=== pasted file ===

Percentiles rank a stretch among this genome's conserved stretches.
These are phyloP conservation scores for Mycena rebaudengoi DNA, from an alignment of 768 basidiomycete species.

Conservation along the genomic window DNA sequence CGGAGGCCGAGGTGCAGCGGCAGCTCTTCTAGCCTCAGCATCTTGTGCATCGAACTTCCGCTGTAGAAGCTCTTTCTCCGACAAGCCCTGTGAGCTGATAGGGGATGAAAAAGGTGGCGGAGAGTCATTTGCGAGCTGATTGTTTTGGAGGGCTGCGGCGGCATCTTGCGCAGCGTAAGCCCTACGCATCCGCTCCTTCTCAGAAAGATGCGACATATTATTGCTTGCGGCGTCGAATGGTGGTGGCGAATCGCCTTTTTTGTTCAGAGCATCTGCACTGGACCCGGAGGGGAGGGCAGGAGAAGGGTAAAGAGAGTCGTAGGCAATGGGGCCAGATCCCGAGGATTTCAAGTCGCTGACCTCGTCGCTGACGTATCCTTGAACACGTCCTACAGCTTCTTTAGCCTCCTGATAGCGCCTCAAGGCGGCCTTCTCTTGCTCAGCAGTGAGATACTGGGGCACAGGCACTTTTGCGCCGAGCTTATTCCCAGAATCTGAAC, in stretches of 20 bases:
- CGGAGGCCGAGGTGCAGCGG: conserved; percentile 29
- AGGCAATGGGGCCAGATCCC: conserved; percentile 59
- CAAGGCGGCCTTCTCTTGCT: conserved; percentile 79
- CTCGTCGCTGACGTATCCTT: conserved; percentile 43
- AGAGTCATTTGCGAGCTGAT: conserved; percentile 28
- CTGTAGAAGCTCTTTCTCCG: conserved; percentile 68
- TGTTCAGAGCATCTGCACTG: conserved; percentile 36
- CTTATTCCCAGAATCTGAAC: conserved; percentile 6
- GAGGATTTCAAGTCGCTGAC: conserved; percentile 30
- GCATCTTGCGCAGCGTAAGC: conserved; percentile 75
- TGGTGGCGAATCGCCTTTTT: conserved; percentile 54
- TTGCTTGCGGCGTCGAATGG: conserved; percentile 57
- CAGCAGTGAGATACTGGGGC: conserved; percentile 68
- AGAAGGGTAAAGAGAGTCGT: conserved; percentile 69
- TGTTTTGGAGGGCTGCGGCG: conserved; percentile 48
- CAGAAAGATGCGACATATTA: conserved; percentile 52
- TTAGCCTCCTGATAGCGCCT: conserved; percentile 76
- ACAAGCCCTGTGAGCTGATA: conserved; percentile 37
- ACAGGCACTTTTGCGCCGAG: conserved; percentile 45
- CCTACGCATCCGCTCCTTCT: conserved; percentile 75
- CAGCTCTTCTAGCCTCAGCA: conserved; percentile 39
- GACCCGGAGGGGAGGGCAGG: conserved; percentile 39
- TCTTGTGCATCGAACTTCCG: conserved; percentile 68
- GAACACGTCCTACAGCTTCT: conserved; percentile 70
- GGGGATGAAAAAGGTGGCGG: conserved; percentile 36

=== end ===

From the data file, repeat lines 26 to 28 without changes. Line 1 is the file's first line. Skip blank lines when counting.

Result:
- TCTTGTGCATCGAACTTCCG: conserved; percentile 68
- GAACACGTCCTACAGCTTCT: conserved; percentile 70
- GGGGATGAAAAAGGTGGCGG: conserved; percentile 36